Monday, October 25, 2010

October 23rd, 2010

Cologne Germany What appears to be a Speirings 599-AT5 has suffered a jib failure causing about half of the jib to fall into a tree and dangle from the pendant. No injuries were reported in the accident. The building was struck which will require some repairs.

The Speirings Cranes are mounted to an All Terrain Mobile crane frame. They are very convenient for jobs that don't need a crane full time. If you have a wood frame building maybe you only need a crane a couple days a week. The Speirings Self-Erecting Tower Cranes can drive in, set up in about 30 minutes, make your picks for a few days then be off the payroll while the carpenters frame the floor.

The downfalls to using a crane in this manner come in the form of wear and tear on the cranes. In particular, if you have jibs being folded over and over, what kind of wear are you putting on the connecting pins on these lower chords and through the pendants? Are you looking at them every year or so to be sure that you aren't getting wear that wouldn't be visible without dismantling the connection?

At the end of boxed jib chords you'll find that the male and female pin connections are welded into place. often these welds are ground smooth so it's hard to notice that it's a weld, but it's a weld nonetheless. Cracking can certainly occur there and since it's not an obvious place to look, it can be overlooked in a normal inspection. You have to also be cognizant that you have layers of steel moving at these joints. they can bind on one another or drag also causing undue stress that you may be unlikely to see during the normal crane erection process.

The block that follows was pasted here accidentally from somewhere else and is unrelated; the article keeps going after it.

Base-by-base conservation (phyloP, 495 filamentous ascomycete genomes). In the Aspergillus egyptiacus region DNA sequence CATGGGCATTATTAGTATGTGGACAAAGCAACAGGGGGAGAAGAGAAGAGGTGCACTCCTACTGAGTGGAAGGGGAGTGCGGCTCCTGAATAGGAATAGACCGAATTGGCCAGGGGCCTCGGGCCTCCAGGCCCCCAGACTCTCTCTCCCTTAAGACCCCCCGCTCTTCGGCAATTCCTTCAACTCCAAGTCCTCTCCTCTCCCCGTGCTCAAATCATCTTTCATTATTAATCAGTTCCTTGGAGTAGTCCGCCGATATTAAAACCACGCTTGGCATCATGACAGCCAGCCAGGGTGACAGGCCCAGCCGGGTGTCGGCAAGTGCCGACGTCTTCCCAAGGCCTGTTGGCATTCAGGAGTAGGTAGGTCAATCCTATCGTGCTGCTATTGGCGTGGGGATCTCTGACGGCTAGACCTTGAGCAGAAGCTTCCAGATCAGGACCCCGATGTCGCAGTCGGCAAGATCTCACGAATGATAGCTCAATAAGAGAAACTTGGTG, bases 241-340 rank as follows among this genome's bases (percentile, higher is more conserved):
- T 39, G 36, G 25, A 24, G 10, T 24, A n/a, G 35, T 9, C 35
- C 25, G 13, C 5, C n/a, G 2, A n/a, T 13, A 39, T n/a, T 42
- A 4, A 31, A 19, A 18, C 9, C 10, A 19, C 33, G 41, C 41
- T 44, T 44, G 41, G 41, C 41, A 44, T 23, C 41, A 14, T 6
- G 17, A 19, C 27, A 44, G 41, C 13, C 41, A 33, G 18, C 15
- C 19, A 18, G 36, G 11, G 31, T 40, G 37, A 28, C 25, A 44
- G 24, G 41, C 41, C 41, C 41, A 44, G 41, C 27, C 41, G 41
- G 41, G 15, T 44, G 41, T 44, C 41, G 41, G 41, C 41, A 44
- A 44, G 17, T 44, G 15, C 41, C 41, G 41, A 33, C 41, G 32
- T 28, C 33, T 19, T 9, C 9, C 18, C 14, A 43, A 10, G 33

I prefer to walk the jibs of self erecting cranes after they are folded out. Trust me, I don't like it because the jibs are tiny, not designed to walked on so foot placement is akward, and the bouncing at the tip is interesting at times. But I've found trolley ropes out of their sheaves and other problems that are likely to only be found after folding out. The picture is low resolution, but I'd like to see a close up of the but of the jib section that broke. I really wonder if there might have been pin walk. It's something that I look for. Pins in holes have a tendency to walk in or out during "action". Tie in collars pins are really bad for this. Sometimes tower pins do this as well. Even with a keeper in place, you'll want to see if the keeper is deforming or marring showing that it's under stress during the folding process. Since no obvious structural damage is evident on the lower chords, from the poor picture quality, is it possible that one of the pins simply sheared it's keeper than walked out? Just a final concern and something to watch for.

The likely crane that failed.

Turmdrehkran Unfall

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